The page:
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influence decisions by individuals and organizations and include taxes and subsidies on production factors (carbon tax, fuel tax) and on products and other outputs (emission taxes, product taxes), financial inducements (tax credits, subsidies), and transferable emission rights (tradable emission reductions, tradable credits).

Interventions at all levels could effectively reduce greenhouse warming. For example, individuals could reduce energy consumption, recycle goods, and reduce consumption of deleterious materials. Local governments could control emissions from buildings, transport fleets, waste processing plants, and landfill dumps. State governments could restructure electric utility pricing structures and stimulate a variety of efficiency incentives. National governments could pursue action in most of the policy areas of relevance. International organizations could coordinate programs in various parts of the world, manage transfers of resources and technologies, and facilitate exchange of monitoring and other relevant data.

The choice of policy instrument depends on the objective to be served. Although this analysis of mitigation options does not include all possibilities, the panel is hopeful that it does identify the most promising options. This analysis provides the beginnings of a structure and, a process for identifying those strategies that could appropriately mitigate the prospect of greenhouse warming.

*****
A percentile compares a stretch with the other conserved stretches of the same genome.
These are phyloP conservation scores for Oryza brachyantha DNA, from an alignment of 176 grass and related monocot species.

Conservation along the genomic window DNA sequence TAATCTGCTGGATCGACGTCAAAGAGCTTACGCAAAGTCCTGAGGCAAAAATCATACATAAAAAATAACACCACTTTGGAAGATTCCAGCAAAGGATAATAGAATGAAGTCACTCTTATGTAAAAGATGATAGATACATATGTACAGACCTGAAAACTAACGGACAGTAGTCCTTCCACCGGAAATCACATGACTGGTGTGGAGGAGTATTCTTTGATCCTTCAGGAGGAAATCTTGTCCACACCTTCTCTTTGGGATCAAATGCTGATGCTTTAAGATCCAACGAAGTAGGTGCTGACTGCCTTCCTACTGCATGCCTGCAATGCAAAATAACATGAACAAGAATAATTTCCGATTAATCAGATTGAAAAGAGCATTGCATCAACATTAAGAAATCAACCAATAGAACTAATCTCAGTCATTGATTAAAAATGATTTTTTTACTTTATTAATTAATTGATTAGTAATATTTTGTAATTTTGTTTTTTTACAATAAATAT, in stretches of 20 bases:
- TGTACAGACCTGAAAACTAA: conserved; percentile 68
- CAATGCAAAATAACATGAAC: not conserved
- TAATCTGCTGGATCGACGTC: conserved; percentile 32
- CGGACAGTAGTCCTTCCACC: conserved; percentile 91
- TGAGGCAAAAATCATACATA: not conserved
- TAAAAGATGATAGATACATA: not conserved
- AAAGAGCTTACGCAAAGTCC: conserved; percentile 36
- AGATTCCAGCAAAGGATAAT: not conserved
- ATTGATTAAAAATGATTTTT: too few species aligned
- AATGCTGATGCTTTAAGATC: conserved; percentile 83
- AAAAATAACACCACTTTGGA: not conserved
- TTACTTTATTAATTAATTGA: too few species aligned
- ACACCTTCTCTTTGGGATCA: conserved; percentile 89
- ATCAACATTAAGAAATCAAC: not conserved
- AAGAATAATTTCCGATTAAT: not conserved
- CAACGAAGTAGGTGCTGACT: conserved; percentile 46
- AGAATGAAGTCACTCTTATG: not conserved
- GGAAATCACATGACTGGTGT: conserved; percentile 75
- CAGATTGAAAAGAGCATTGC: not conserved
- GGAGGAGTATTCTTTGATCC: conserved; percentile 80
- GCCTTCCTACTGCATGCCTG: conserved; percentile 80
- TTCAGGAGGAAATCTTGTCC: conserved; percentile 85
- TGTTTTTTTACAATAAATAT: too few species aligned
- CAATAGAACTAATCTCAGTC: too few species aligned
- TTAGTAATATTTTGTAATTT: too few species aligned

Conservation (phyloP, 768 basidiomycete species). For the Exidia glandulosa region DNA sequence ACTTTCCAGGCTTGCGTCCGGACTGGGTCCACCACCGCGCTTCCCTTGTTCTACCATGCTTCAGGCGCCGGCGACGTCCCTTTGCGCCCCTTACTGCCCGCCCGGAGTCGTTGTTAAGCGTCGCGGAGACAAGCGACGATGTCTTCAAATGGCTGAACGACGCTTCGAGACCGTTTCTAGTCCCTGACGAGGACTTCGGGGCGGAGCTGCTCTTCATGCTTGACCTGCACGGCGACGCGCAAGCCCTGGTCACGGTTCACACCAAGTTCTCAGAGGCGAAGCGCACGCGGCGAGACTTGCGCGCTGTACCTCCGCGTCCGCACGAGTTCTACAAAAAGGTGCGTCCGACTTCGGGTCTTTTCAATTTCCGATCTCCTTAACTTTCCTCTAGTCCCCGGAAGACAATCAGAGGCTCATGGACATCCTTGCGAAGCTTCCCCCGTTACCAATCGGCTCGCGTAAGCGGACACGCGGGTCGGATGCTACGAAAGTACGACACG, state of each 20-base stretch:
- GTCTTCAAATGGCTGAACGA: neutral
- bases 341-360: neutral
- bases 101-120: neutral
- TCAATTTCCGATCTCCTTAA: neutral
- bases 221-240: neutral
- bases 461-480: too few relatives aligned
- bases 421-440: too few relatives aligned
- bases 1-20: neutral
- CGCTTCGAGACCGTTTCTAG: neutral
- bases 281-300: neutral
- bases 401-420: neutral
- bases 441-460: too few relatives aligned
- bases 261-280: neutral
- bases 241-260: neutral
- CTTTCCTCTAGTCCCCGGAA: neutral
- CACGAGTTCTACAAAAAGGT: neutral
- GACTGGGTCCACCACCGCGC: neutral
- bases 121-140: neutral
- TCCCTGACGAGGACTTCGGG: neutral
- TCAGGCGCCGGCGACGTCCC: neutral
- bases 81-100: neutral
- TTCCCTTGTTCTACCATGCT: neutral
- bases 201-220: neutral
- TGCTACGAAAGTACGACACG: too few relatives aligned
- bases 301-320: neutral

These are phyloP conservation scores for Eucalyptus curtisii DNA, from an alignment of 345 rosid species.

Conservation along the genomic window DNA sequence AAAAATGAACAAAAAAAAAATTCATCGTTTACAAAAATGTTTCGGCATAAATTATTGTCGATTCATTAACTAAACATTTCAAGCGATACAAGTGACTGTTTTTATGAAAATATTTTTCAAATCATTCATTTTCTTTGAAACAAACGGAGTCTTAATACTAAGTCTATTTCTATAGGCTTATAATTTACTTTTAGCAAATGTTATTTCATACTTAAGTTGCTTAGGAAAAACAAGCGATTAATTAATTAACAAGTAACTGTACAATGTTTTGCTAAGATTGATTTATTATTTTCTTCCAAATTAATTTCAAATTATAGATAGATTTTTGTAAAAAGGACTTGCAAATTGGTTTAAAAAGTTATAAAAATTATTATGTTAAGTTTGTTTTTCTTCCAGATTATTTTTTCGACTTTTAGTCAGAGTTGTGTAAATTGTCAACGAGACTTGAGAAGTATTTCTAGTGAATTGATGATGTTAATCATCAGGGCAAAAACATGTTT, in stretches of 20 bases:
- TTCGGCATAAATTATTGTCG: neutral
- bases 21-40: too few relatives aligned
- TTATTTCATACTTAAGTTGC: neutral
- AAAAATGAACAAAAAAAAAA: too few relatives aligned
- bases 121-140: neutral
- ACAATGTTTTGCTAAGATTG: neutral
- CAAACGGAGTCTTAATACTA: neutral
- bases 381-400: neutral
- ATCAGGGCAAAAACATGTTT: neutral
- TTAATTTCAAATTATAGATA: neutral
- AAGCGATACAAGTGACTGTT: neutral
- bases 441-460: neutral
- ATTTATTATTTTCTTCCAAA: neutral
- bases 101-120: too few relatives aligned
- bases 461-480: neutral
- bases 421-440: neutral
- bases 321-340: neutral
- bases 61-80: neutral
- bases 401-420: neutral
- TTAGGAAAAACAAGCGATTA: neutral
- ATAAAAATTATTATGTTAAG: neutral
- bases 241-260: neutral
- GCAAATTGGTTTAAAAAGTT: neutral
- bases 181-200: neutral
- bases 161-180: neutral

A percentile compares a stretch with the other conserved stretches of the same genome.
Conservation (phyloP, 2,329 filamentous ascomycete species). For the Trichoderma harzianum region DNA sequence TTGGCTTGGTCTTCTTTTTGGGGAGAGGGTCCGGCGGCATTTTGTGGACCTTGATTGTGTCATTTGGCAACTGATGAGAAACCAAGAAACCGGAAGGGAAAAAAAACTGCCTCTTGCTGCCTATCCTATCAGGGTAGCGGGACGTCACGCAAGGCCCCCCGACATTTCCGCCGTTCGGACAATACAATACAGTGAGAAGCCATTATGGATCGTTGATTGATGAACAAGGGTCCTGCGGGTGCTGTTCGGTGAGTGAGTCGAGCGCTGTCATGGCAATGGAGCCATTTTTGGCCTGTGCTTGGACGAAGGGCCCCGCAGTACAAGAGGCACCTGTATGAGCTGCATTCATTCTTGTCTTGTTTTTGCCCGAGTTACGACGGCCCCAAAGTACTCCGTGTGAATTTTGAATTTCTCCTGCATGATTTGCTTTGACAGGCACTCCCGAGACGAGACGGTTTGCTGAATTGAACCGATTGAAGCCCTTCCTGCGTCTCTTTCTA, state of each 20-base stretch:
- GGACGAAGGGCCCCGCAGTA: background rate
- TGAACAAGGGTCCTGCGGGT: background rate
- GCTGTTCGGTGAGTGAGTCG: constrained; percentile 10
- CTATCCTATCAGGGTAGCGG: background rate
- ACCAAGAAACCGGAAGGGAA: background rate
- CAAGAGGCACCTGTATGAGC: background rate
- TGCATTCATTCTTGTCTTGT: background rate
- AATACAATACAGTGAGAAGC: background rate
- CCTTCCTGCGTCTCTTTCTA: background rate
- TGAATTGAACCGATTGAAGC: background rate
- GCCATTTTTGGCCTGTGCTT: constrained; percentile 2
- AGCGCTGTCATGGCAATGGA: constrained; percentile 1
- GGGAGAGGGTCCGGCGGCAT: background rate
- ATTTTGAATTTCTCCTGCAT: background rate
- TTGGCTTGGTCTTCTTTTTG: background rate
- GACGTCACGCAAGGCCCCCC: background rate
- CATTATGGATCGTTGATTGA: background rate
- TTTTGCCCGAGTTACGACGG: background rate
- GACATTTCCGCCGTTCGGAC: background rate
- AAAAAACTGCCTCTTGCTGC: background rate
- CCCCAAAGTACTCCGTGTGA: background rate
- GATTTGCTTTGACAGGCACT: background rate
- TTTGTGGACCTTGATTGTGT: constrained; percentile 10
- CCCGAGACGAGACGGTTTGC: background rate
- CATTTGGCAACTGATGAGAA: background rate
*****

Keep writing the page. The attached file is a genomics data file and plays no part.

Conclusions

There is a potential to inexpensively reduce or offset greenhouse gas emissions in the United States. In particular, the maximum feasible potential reduction for the options labeled "net benefit" and "low cost" in Table 6.2 totals about 3.6 billion tons (3.6 Gt) of CO2-equivalent emissions per year. (Here, as elsewhere in the report, tons are metric.) This is a little more than one-third of the total 1990 greenhouse gas emissions in the United States and represents an optimistic upper bound on what could be achieved using these options.

A lower bound can be estimated from Figure 6.4. Arbitrarily using a cutoff of between $10 and $20 per ton of CO2-equivalent emission reduction would produce a level of about 1 Gt of CO2-equivalent emissions per year, or a little more than 10 percent of current greenhouse gas emissions in the United States.

This analysis suggests that the United States could reduce its greenhouse gas emissions by between 10 and 40 percent of the 1990 level at very low cost. Some reductions may even be at a net savings if the proper policies are implemented.



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